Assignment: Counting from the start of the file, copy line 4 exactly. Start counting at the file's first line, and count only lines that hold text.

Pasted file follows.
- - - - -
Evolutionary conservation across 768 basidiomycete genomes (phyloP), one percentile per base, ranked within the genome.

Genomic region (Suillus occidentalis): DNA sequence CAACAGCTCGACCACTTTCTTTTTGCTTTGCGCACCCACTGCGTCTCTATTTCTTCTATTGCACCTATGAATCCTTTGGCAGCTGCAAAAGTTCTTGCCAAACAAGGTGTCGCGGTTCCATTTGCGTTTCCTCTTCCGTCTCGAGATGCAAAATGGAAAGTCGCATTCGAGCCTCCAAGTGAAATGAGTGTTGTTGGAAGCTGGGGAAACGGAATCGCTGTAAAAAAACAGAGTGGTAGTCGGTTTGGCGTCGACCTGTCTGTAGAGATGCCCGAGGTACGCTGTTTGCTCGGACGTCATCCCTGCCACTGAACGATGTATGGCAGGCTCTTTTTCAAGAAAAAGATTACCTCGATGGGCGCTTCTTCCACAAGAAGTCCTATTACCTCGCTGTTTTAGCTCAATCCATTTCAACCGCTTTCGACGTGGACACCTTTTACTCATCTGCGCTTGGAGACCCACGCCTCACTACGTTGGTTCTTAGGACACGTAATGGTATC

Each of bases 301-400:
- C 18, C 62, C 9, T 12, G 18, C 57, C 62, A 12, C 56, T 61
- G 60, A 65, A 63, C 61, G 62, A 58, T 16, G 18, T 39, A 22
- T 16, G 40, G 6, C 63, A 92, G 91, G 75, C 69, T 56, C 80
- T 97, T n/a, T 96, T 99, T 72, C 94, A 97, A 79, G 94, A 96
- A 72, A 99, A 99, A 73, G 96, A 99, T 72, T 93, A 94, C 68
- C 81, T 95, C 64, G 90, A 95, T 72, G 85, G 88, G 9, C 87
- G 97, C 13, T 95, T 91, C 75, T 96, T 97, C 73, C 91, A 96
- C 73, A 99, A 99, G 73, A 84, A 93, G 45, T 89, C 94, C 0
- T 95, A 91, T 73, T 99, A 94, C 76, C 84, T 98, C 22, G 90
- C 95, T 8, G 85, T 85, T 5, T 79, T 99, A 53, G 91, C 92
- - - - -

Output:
- C 18, C 62, C 9, T 12, G 18, C 57, C 62, A 12, C 56, T 61